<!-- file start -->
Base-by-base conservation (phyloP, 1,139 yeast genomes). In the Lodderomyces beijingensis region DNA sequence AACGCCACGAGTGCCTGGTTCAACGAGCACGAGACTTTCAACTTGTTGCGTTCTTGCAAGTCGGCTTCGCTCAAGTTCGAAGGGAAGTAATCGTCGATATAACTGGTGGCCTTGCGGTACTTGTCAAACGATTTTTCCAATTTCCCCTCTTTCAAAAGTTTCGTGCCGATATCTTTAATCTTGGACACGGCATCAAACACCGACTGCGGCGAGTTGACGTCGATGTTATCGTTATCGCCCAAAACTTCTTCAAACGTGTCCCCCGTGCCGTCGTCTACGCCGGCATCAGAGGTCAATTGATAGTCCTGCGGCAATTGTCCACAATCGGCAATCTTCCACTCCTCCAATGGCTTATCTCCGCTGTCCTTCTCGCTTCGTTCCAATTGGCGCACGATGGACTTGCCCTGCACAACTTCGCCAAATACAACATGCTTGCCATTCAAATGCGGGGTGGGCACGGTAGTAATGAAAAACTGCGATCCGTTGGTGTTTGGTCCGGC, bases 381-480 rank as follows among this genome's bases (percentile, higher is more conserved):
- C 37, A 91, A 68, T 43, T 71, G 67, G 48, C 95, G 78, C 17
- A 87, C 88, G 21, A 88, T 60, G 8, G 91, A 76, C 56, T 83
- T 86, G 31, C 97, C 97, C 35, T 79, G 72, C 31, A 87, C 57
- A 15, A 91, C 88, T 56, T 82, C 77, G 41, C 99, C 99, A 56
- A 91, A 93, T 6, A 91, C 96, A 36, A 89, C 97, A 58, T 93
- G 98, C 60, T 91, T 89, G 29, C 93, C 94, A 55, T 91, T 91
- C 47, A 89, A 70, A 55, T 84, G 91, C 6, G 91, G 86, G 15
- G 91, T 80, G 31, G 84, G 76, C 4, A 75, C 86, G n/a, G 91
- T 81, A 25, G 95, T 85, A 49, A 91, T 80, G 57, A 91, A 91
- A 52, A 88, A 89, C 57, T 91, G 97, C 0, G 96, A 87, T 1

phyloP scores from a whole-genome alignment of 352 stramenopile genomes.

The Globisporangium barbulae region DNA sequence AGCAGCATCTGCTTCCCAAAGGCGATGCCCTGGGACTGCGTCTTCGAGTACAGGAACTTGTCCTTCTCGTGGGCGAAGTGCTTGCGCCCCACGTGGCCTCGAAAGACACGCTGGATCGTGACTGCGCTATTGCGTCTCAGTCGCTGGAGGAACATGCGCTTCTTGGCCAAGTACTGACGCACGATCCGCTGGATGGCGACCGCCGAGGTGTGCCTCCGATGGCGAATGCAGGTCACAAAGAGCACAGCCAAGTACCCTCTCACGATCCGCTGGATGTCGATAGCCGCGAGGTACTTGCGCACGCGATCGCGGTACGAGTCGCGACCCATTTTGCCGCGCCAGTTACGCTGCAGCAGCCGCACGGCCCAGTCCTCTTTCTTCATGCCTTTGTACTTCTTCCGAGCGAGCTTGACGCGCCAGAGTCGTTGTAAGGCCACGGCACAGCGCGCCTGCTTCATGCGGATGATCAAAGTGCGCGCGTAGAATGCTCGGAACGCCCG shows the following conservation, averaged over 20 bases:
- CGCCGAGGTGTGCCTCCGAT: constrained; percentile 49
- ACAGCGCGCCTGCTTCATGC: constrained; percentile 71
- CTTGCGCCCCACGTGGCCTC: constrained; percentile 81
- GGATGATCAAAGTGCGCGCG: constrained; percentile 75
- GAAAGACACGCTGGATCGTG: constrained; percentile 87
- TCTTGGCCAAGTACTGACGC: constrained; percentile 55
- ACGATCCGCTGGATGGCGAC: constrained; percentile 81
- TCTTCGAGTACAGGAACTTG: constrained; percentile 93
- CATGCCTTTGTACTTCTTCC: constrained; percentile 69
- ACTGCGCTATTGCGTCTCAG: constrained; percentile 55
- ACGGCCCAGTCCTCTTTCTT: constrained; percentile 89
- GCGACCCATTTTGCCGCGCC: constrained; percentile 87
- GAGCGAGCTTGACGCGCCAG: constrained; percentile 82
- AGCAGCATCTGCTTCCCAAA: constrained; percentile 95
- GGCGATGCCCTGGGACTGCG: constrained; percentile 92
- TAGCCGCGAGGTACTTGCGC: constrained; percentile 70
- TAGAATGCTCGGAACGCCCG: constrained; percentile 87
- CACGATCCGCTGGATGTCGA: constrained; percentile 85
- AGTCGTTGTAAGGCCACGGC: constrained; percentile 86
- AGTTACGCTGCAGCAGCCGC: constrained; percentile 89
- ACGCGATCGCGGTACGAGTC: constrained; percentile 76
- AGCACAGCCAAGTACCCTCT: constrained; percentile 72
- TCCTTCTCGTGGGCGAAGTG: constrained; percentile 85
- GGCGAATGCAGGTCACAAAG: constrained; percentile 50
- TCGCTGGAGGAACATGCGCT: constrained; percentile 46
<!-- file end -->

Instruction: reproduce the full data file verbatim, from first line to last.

Base-by-base conservation (phyloP, 1,139 yeast genomes). In the Lodderomyces beijingensis region DNA sequence AACGCCACGAGTGCCTGGTTCAACGAGCACGAGACTTTCAACTTGTTGCGTTCTTGCAAGTCGGCTTCGCTCAAGTTCGAAGGGAAGTAATCGTCGATATAACTGGTGGCCTTGCGGTACTTGTCAAACGATTTTTCCAATTTCCCCTCTTTCAAAAGTTTCGTGCCGATATCTTTAATCTTGGACACGGCATCAAACACCGACTGCGGCGAGTTGACGTCGATGTTATCGTTATCGCCCAAAACTTCTTCAAACGTGTCCCCCGTGCCGTCGTCTACGCCGGCATCAGAGGTCAATTGATAGTCCTGCGGCAATTGTCCACAATCGGCAATCTTCCACTCCTCCAATGGCTTATCTCCGCTGTCCTTCTCGCTTCGTTCCAATTGGCGCACGATGGACTTGCCCTGCACAACTTCGCCAAATACAACATGCTTGCCATTCAAATGCGGGGTGGGCACGGTAGTAATGAAAAACTGCGATCCGTTGGTGTTTGGTCCGGC, bases 381-480 rank as follows among this genome's bases (percentile, higher is more conserved):
- C 37, A 91, A 68, T 43, T 71, G 67, G 48, C 95, G 78, C 17
- A 87, C 88, G 21, A 88, T 60, G 8, G 91, A 76, C 56, T 83
- T 86, G 31, C 97, C 97, C 35, T 79, G 72, C 31, A 87, C 57
- A 15, A 91, C 88, T 56, T 82, C 77, G 41, C 99, C 99, A 56
- A 91, A 93, T 6, A 91, C 96, A 36, A 89, C 97, A 58, T 93
- G 98, C 60, T 91, T 89, G 29, C 93, C 94, A 55, T 91, T 91
- C 47, A 89, A 70, A 55, T 84, G 91, C 6, G 91, G 86, G 15
- G 91, T 80, G 31, G 84, G 76, C 4, A 75, C 86, G n/a, G 91
- T 81, A 25, G 95, T 85, A 49, A 91, T 80, G 57, A 91, A 91
- A 52, A 88, A 89, C 57, T 91, G 97, C 0, G 96, A 87, T 1

phyloP scores from a whole-genome alignment of 352 stramenopile genomes.

The Globisporangium barbulae region DNA sequence AGCAGCATCTGCTTCCCAAAGGCGATGCCCTGGGACTGCGTCTTCGAGTACAGGAACTTGTCCTTCTCGTGGGCGAAGTGCTTGCGCCCCACGTGGCCTCGAAAGACACGCTGGATCGTGACTGCGCTATTGCGTCTCAGTCGCTGGAGGAACATGCGCTTCTTGGCCAAGTACTGACGCACGATCCGCTGGATGGCGACCGCCGAGGTGTGCCTCCGATGGCGAATGCAGGTCACAAAGAGCACAGCCAAGTACCCTCTCACGATCCGCTGGATGTCGATAGCCGCGAGGTACTTGCGCACGCGATCGCGGTACGAGTCGCGACCCATTTTGCCGCGCCAGTTACGCTGCAGCAGCCGCACGGCCCAGTCCTCTTTCTTCATGCCTTTGTACTTCTTCCGAGCGAGCTTGACGCGCCAGAGTCGTTGTAAGGCCACGGCACAGCGCGCCTGCTTCATGCGGATGATCAAAGTGCGCGCGTAGAATGCTCGGAACGCCCG shows the following conservation, averaged over 20 bases:
- CGCCGAGGTGTGCCTCCGAT: constrained; percentile 49
- ACAGCGCGCCTGCTTCATGC: constrained; percentile 71
- CTTGCGCCCCACGTGGCCTC: constrained; percentile 81
- GGATGATCAAAGTGCGCGCG: constrained; percentile 75
- GAAAGACACGCTGGATCGTG: constrained; percentile 87
- TCTTGGCCAAGTACTGACGC: constrained; percentile 55
- ACGATCCGCTGGATGGCGAC: constrained; percentile 81
- TCTTCGAGTACAGGAACTTG: constrained; percentile 93
- CATGCCTTTGTACTTCTTCC: constrained; percentile 69
- ACTGCGCTATTGCGTCTCAG: constrained; percentile 55
- ACGGCCCAGTCCTCTTTCTT: constrained; percentile 89
- GCGACCCATTTTGCCGCGCC: constrained; percentile 87
- GAGCGAGCTTGACGCGCCAG: constrained; percentile 82
- AGCAGCATCTGCTTCCCAAA: constrained; percentile 95
- GGCGATGCCCTGGGACTGCG: constrained; percentile 92
- TAGCCGCGAGGTACTTGCGC: constrained; percentile 70
- TAGAATGCTCGGAACGCCCG: constrained; percentile 87
- CACGATCCGCTGGATGTCGA: constrained; percentile 85
- AGTCGTTGTAAGGCCACGGC: constrained; percentile 86
- AGTTACGCTGCAGCAGCCGC: constrained; percentile 89
- ACGCGATCGCGGTACGAGTC: constrained; percentile 76
- AGCACAGCCAAGTACCCTCT: constrained; percentile 72
- TCCTTCTCGTGGGCGAAGTG: constrained; percentile 85
- GGCGAATGCAGGTCACAAAG: constrained; percentile 50
- TCGCTGGAGGAACATGCGCT: constrained; percentile 46